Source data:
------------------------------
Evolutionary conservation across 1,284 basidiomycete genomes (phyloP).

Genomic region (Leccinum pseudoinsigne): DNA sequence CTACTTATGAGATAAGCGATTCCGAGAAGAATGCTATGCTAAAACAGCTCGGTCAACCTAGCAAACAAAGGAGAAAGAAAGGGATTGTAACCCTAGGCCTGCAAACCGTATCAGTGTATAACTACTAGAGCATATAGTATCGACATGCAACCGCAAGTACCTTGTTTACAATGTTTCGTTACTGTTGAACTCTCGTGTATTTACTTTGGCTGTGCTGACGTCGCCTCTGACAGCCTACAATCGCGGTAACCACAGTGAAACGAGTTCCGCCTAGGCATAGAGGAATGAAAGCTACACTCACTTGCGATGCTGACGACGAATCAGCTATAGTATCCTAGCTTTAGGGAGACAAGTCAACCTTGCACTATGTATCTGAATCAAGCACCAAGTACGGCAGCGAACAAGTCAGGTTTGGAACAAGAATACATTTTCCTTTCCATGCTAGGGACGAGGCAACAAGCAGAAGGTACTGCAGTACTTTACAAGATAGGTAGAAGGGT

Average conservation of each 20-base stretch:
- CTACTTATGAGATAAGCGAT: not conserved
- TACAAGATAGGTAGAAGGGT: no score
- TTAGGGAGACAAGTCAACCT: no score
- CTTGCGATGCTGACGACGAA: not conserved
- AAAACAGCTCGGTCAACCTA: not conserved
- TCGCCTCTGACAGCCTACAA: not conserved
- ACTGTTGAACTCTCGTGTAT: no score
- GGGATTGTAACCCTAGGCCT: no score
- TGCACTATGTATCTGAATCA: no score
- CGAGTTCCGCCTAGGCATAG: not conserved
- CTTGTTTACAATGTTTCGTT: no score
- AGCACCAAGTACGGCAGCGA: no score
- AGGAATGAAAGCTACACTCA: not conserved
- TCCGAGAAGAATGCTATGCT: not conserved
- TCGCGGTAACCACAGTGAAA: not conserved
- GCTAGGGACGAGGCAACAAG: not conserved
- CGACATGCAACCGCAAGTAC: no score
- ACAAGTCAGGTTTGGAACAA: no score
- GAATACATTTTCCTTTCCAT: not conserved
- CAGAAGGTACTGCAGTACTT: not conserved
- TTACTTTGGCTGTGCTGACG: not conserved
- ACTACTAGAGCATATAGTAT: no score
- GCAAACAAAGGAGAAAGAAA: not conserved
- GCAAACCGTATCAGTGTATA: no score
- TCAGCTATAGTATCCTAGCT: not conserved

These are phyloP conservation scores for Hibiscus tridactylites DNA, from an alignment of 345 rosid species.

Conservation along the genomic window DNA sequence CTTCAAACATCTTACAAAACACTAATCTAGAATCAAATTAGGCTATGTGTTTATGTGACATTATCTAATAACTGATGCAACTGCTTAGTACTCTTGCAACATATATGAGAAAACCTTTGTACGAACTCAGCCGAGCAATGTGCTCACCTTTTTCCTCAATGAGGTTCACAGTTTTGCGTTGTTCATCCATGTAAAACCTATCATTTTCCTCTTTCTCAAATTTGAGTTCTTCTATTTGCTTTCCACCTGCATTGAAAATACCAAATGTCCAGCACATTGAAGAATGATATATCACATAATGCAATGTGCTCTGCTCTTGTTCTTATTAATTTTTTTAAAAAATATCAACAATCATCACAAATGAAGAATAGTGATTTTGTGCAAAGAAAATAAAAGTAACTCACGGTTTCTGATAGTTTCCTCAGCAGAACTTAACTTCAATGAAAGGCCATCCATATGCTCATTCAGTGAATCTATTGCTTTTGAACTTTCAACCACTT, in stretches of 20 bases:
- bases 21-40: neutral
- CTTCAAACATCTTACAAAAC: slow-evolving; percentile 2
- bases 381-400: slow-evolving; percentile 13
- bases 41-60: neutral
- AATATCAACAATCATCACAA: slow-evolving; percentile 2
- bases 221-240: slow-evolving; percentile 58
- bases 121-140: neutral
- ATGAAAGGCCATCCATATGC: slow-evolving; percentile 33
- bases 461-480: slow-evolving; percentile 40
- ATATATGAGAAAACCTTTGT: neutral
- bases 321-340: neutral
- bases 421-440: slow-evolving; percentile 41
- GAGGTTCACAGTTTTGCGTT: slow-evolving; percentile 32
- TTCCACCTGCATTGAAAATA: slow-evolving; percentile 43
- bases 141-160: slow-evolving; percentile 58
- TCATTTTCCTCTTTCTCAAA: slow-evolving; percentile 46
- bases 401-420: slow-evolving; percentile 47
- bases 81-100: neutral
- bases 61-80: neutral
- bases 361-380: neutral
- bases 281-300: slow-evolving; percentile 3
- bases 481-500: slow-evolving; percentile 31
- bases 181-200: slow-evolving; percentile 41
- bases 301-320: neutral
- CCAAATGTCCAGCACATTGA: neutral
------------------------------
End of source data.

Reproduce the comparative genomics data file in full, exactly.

Evolutionary conservation across 1,284 basidiomycete genomes (phyloP).

Genomic region (Leccinum pseudoinsigne): DNA sequence CTACTTATGAGATAAGCGATTCCGAGAAGAATGCTATGCTAAAACAGCTCGGTCAACCTAGCAAACAAAGGAGAAAGAAAGGGATTGTAACCCTAGGCCTGCAAACCGTATCAGTGTATAACTACTAGAGCATATAGTATCGACATGCAACCGCAAGTACCTTGTTTACAATGTTTCGTTACTGTTGAACTCTCGTGTATTTACTTTGGCTGTGCTGACGTCGCCTCTGACAGCCTACAATCGCGGTAACCACAGTGAAACGAGTTCCGCCTAGGCATAGAGGAATGAAAGCTACACTCACTTGCGATGCTGACGACGAATCAGCTATAGTATCCTAGCTTTAGGGAGACAAGTCAACCTTGCACTATGTATCTGAATCAAGCACCAAGTACGGCAGCGAACAAGTCAGGTTTGGAACAAGAATACATTTTCCTTTCCATGCTAGGGACGAGGCAACAAGCAGAAGGTACTGCAGTACTTTACAAGATAGGTAGAAGGGT

Average conservation of each 20-base stretch:
- CTACTTATGAGATAAGCGAT: not conserved
- TACAAGATAGGTAGAAGGGT: no score
- TTAGGGAGACAAGTCAACCT: no score
- CTTGCGATGCTGACGACGAA: not conserved
- AAAACAGCTCGGTCAACCTA: not conserved
- TCGCCTCTGACAGCCTACAA: not conserved
- ACTGTTGAACTCTCGTGTAT: no score
- GGGATTGTAACCCTAGGCCT: no score
- TGCACTATGTATCTGAATCA: no score
- CGAGTTCCGCCTAGGCATAG: not conserved
- CTTGTTTACAATGTTTCGTT: no score
- AGCACCAAGTACGGCAGCGA: no score
- AGGAATGAAAGCTACACTCA: not conserved
- TCCGAGAAGAATGCTATGCT: not conserved
- TCGCGGTAACCACAGTGAAA: not conserved
- GCTAGGGACGAGGCAACAAG: not conserved
- CGACATGCAACCGCAAGTAC: no score
- ACAAGTCAGGTTTGGAACAA: no score
- GAATACATTTTCCTTTCCAT: not conserved
- CAGAAGGTACTGCAGTACTT: not conserved
- TTACTTTGGCTGTGCTGACG: not conserved
- ACTACTAGAGCATATAGTAT: no score
- GCAAACAAAGGAGAAAGAAA: not conserved
- GCAAACCGTATCAGTGTATA: no score
- TCAGCTATAGTATCCTAGCT: not conserved

These are phyloP conservation scores for Hibiscus tridactylites DNA, from an alignment of 345 rosid species.

Conservation along the genomic window DNA sequence CTTCAAACATCTTACAAAACACTAATCTAGAATCAAATTAGGCTATGTGTTTATGTGACATTATCTAATAACTGATGCAACTGCTTAGTACTCTTGCAACATATATGAGAAAACCTTTGTACGAACTCAGCCGAGCAATGTGCTCACCTTTTTCCTCAATGAGGTTCACAGTTTTGCGTTGTTCATCCATGTAAAACCTATCATTTTCCTCTTTCTCAAATTTGAGTTCTTCTATTTGCTTTCCACCTGCATTGAAAATACCAAATGTCCAGCACATTGAAGAATGATATATCACATAATGCAATGTGCTCTGCTCTTGTTCTTATTAATTTTTTTAAAAAATATCAACAATCATCACAAATGAAGAATAGTGATTTTGTGCAAAGAAAATAAAAGTAACTCACGGTTTCTGATAGTTTCCTCAGCAGAACTTAACTTCAATGAAAGGCCATCCATATGCTCATTCAGTGAATCTATTGCTTTTGAACTTTCAACCACTT, in stretches of 20 bases:
- bases 21-40: neutral
- CTTCAAACATCTTACAAAAC: slow-evolving; percentile 2
- bases 381-400: slow-evolving; percentile 13
- bases 41-60: neutral
- AATATCAACAATCATCACAA: slow-evolving; percentile 2
- bases 221-240: slow-evolving; percentile 58
- bases 121-140: neutral
- ATGAAAGGCCATCCATATGC: slow-evolving; percentile 33
- bases 461-480: slow-evolving; percentile 40
- ATATATGAGAAAACCTTTGT: neutral
- bases 321-340: neutral
- bases 421-440: slow-evolving; percentile 41
- GAGGTTCACAGTTTTGCGTT: slow-evolving; percentile 32
- TTCCACCTGCATTGAAAATA: slow-evolving; percentile 43
- bases 141-160: slow-evolving; percentile 58
- TCATTTTCCTCTTTCTCAAA: slow-evolving; percentile 46
- bases 401-420: slow-evolving; percentile 47
- bases 81-100: neutral
- bases 61-80: neutral
- bases 361-380: neutral
- bases 281-300: slow-evolving; percentile 3
- bases 481-500: slow-evolving; percentile 31
- bases 181-200: slow-evolving; percentile 41
- bases 301-320: neutral
- CCAAATGTCCAGCACATTGA: neutral